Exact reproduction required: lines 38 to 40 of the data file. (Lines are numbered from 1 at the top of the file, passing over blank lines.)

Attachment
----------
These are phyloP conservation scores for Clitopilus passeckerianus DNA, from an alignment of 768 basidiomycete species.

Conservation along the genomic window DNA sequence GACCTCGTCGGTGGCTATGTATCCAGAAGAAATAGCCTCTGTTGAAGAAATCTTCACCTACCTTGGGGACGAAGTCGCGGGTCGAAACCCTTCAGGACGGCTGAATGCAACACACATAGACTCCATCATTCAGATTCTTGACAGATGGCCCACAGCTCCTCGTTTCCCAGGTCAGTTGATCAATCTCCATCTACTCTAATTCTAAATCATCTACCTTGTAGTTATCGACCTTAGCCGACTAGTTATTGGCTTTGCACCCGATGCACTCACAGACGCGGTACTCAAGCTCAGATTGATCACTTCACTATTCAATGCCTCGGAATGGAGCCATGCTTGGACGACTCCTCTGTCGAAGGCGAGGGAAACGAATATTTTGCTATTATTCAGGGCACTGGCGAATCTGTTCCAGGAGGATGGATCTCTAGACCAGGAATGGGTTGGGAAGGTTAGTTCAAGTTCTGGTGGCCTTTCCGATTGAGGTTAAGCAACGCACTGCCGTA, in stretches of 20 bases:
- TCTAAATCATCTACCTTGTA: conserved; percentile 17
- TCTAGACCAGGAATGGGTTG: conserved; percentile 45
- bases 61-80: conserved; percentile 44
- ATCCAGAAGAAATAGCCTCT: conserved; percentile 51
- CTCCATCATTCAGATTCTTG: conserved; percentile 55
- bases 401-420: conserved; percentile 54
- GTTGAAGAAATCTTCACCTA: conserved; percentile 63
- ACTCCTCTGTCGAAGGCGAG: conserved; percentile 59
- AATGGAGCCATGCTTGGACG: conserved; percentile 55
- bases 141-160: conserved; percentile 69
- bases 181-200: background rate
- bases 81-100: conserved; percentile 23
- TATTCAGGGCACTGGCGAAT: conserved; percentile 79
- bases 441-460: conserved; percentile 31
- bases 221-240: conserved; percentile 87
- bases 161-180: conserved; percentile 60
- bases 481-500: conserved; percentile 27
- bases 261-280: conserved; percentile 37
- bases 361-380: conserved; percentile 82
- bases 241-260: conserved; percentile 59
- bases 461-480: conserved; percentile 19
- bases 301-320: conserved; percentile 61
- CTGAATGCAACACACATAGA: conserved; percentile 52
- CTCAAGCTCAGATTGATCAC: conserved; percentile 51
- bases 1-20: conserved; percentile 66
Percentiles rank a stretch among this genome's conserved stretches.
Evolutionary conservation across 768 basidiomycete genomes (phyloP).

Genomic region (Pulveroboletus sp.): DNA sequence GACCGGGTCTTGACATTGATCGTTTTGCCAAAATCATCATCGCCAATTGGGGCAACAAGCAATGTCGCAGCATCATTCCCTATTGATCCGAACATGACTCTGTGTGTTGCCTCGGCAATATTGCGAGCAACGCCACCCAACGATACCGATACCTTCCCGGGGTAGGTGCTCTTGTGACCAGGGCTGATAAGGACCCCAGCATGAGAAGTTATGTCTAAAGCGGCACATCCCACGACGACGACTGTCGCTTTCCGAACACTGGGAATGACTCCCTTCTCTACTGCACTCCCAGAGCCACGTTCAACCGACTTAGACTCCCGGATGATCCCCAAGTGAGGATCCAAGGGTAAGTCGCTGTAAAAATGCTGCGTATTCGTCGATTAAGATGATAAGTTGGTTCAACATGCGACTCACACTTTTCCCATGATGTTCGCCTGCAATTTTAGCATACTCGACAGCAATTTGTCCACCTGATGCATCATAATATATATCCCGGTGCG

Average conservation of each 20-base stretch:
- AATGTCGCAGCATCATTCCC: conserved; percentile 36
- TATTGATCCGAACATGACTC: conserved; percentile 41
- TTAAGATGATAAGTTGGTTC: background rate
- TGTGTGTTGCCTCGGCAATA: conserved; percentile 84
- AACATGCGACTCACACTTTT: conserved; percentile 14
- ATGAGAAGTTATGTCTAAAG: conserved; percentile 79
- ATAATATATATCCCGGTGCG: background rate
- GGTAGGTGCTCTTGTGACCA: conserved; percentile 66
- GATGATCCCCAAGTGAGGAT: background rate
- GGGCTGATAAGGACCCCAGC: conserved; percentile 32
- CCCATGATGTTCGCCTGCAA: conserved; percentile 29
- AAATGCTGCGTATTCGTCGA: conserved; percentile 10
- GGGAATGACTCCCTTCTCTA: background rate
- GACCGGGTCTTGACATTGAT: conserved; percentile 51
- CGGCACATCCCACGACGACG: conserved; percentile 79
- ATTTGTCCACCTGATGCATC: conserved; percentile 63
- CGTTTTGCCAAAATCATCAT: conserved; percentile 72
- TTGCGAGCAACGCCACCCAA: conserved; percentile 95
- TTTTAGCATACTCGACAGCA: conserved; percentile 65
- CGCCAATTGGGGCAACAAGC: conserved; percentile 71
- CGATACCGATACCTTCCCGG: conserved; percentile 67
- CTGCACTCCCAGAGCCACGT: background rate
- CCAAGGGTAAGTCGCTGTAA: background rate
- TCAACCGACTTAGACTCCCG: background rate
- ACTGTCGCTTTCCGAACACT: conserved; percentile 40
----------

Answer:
- ATAATATATATCCCGGTGCG: background rate
- GGTAGGTGCTCTTGTGACCA: conserved; percentile 66
- GATGATCCCCAAGTGAGGAT: background rate